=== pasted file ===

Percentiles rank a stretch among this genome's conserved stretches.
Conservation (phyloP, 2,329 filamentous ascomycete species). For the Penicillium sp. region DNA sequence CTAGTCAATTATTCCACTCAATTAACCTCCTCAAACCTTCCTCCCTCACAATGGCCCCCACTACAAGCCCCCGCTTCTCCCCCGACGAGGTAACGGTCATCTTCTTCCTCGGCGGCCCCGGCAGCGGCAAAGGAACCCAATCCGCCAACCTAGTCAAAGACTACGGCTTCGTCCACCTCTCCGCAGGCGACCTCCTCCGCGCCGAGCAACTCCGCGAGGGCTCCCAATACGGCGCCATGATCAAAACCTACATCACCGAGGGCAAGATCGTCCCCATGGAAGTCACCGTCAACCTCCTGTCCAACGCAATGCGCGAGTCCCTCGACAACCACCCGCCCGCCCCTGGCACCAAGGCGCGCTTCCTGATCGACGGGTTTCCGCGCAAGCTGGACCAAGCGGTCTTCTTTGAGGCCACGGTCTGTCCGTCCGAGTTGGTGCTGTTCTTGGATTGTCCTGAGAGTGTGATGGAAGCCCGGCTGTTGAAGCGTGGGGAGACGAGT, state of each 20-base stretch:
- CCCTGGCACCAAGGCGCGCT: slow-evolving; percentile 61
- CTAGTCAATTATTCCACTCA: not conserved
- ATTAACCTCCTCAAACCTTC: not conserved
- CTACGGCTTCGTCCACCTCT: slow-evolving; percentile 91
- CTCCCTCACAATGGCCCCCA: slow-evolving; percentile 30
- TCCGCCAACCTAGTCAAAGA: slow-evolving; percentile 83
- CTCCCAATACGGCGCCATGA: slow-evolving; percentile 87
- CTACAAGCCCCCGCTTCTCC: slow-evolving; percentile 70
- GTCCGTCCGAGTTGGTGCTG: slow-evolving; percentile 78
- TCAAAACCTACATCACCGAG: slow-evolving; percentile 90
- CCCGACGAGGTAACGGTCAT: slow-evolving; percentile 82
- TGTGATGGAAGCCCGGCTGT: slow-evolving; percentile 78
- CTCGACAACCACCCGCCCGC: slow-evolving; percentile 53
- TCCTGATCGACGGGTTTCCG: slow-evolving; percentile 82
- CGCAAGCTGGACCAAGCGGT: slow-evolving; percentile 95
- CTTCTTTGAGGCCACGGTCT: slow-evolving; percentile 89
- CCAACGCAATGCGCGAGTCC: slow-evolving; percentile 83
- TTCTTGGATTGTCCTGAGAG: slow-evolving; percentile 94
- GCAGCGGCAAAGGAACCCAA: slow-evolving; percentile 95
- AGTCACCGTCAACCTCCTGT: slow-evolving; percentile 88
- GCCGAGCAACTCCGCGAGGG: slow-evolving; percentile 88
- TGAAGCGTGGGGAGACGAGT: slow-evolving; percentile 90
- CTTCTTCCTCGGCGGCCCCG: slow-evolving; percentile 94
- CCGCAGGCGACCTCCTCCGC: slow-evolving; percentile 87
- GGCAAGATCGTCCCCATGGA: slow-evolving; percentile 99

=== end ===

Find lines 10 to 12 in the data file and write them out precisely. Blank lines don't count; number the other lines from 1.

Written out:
- CTACAAGCCCCCGCTTCTCC: slow-evolving; percentile 70
- GTCCGTCCGAGTTGGTGCTG: slow-evolving; percentile 78
- TCAAAACCTACATCACCGAG: slow-evolving; percentile 90